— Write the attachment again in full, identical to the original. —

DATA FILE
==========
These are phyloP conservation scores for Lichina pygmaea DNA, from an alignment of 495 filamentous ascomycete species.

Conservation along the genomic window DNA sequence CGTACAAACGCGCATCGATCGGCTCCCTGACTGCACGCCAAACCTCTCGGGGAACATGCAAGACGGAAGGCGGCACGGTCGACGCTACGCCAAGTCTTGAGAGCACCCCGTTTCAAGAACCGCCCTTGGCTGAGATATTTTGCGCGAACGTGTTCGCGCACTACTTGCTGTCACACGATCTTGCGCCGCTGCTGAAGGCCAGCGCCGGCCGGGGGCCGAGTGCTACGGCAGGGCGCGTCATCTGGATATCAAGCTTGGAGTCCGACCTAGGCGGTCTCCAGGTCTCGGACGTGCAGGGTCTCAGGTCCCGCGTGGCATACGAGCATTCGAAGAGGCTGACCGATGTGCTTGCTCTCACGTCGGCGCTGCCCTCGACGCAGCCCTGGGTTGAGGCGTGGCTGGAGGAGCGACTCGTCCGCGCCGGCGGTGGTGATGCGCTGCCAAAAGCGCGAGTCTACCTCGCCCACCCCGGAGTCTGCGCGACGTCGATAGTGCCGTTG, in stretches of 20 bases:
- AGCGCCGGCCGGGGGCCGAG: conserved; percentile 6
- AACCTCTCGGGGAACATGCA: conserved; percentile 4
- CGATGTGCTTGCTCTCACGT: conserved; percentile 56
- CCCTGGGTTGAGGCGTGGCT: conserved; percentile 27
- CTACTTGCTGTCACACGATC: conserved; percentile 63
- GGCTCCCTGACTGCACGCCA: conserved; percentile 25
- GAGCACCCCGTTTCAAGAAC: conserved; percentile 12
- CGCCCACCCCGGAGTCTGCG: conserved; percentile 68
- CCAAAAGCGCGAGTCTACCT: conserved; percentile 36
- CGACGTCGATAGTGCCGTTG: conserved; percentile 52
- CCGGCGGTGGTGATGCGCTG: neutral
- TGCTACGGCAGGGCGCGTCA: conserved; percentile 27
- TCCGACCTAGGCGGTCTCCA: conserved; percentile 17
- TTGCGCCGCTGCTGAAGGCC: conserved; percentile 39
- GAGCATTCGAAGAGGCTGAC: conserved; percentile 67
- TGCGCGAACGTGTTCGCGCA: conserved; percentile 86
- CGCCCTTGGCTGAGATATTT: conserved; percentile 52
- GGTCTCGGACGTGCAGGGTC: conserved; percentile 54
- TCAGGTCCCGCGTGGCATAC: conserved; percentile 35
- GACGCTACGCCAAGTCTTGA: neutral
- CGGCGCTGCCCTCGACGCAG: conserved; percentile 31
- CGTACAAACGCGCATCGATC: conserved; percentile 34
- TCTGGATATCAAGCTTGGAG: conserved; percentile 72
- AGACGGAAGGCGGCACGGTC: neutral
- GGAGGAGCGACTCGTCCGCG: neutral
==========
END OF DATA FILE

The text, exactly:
These are phyloP conservation scores for Lichina pygmaea DNA, from an alignment of 495 filamentous ascomycete species.

Conservation along the genomic window DNA sequence CGTACAAACGCGCATCGATCGGCTCCCTGACTGCACGCCAAACCTCTCGGGGAACATGCAAGACGGAAGGCGGCACGGTCGACGCTACGCCAAGTCTTGAGAGCACCCCGTTTCAAGAACCGCCCTTGGCTGAGATATTTTGCGCGAACGTGTTCGCGCACTACTTGCTGTCACACGATCTTGCGCCGCTGCTGAAGGCCAGCGCCGGCCGGGGGCCGAGTGCTACGGCAGGGCGCGTCATCTGGATATCAAGCTTGGAGTCCGACCTAGGCGGTCTCCAGGTCTCGGACGTGCAGGGTCTCAGGTCCCGCGTGGCATACGAGCATTCGAAGAGGCTGACCGATGTGCTTGCTCTCACGTCGGCGCTGCCCTCGACGCAGCCCTGGGTTGAGGCGTGGCTGGAGGAGCGACTCGTCCGCGCCGGCGGTGGTGATGCGCTGCCAAAAGCGCGAGTCTACCTCGCCCACCCCGGAGTCTGCGCGACGTCGATAGTGCCGTTG, in stretches of 20 bases:
- AGCGCCGGCCGGGGGCCGAG: conserved; percentile 6
- AACCTCTCGGGGAACATGCA: conserved; percentile 4
- CGATGTGCTTGCTCTCACGT: conserved; percentile 56
- CCCTGGGTTGAGGCGTGGCT: conserved; percentile 27
- CTACTTGCTGTCACACGATC: conserved; percentile 63
- GGCTCCCTGACTGCACGCCA: conserved; percentile 25
- GAGCACCCCGTTTCAAGAAC: conserved; percentile 12
- CGCCCACCCCGGAGTCTGCG: conserved; percentile 68
- CCAAAAGCGCGAGTCTACCT: conserved; percentile 36
- CGACGTCGATAGTGCCGTTG: conserved; percentile 52
- CCGGCGGTGGTGATGCGCTG: neutral
- TGCTACGGCAGGGCGCGTCA: conserved; percentile 27
- TCCGACCTAGGCGGTCTCCA: conserved; percentile 17
- TTGCGCCGCTGCTGAAGGCC: conserved; percentile 39
- GAGCATTCGAAGAGGCTGAC: conserved; percentile 67
- TGCGCGAACGTGTTCGCGCA: conserved; percentile 86
- CGCCCTTGGCTGAGATATTT: conserved; percentile 52
- GGTCTCGGACGTGCAGGGTC: conserved; percentile 54
- TCAGGTCCCGCGTGGCATAC: conserved; percentile 35
- GACGCTACGCCAAGTCTTGA: neutral
- CGGCGCTGCCCTCGACGCAG: conserved; percentile 31
- CGTACAAACGCGCATCGATC: conserved; percentile 34
- TCTGGATATCAAGCTTGGAG: conserved; percentile 72
- AGACGGAAGGCGGCACGGTC: neutral
- GGAGGAGCGACTCGTCCGCG: neutral